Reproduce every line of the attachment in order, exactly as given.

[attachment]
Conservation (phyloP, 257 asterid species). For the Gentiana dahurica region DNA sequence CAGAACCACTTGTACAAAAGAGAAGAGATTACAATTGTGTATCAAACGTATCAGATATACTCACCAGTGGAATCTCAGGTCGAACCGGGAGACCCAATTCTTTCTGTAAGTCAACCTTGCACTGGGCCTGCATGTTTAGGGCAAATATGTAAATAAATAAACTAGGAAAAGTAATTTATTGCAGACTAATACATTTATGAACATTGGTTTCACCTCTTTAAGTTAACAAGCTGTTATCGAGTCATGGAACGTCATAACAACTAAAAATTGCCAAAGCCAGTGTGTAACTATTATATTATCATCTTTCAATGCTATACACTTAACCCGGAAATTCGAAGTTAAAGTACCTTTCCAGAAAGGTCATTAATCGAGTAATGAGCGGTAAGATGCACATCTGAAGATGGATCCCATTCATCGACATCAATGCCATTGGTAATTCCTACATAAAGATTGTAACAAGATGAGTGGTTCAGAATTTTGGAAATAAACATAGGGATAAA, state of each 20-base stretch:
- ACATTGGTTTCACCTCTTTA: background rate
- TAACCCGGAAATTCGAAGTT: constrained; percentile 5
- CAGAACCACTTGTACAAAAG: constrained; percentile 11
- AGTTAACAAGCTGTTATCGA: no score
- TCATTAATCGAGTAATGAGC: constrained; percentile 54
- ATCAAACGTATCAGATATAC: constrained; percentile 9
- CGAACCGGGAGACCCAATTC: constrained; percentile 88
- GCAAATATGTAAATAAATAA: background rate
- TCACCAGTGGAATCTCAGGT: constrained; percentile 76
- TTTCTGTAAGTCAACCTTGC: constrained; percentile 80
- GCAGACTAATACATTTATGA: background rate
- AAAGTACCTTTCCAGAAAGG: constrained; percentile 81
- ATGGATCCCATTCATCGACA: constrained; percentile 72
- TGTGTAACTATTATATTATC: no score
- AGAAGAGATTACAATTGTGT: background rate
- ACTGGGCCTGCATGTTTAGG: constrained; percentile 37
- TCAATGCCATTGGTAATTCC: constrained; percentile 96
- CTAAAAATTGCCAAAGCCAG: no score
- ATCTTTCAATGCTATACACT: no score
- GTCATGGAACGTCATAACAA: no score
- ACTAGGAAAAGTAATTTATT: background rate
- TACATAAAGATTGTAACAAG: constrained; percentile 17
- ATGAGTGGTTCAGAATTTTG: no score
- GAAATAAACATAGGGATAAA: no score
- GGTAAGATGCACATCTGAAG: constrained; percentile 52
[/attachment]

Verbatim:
Conservation (phyloP, 257 asterid species). For the Gentiana dahurica region DNA sequence CAGAACCACTTGTACAAAAGAGAAGAGATTACAATTGTGTATCAAACGTATCAGATATACTCACCAGTGGAATCTCAGGTCGAACCGGGAGACCCAATTCTTTCTGTAAGTCAACCTTGCACTGGGCCTGCATGTTTAGGGCAAATATGTAAATAAATAAACTAGGAAAAGTAATTTATTGCAGACTAATACATTTATGAACATTGGTTTCACCTCTTTAAGTTAACAAGCTGTTATCGAGTCATGGAACGTCATAACAACTAAAAATTGCCAAAGCCAGTGTGTAACTATTATATTATCATCTTTCAATGCTATACACTTAACCCGGAAATTCGAAGTTAAAGTACCTTTCCAGAAAGGTCATTAATCGAGTAATGAGCGGTAAGATGCACATCTGAAGATGGATCCCATTCATCGACATCAATGCCATTGGTAATTCCTACATAAAGATTGTAACAAGATGAGTGGTTCAGAATTTTGGAAATAAACATAGGGATAAA, state of each 20-base stretch:
- ACATTGGTTTCACCTCTTTA: background rate
- TAACCCGGAAATTCGAAGTT: constrained; percentile 5
- CAGAACCACTTGTACAAAAG: constrained; percentile 11
- AGTTAACAAGCTGTTATCGA: no score
- TCATTAATCGAGTAATGAGC: constrained; percentile 54
- ATCAAACGTATCAGATATAC: constrained; percentile 9
- CGAACCGGGAGACCCAATTC: constrained; percentile 88
- GCAAATATGTAAATAAATAA: background rate
- TCACCAGTGGAATCTCAGGT: constrained; percentile 76
- TTTCTGTAAGTCAACCTTGC: constrained; percentile 80
- GCAGACTAATACATTTATGA: background rate
- AAAGTACCTTTCCAGAAAGG: constrained; percentile 81
- ATGGATCCCATTCATCGACA: constrained; percentile 72
- TGTGTAACTATTATATTATC: no score
- AGAAGAGATTACAATTGTGT: background rate
- ACTGGGCCTGCATGTTTAGG: constrained; percentile 37
- TCAATGCCATTGGTAATTCC: constrained; percentile 96
- CTAAAAATTGCCAAAGCCAG: no score
- ATCTTTCAATGCTATACACT: no score
- GTCATGGAACGTCATAACAA: no score
- ACTAGGAAAAGTAATTTATT: background rate
- TACATAAAGATTGTAACAAG: constrained; percentile 17
- ATGAGTGGTTCAGAATTTTG: no score
- GAAATAAACATAGGGATAAA: no score
- GGTAAGATGCACATCTGAAG: constrained; percentile 52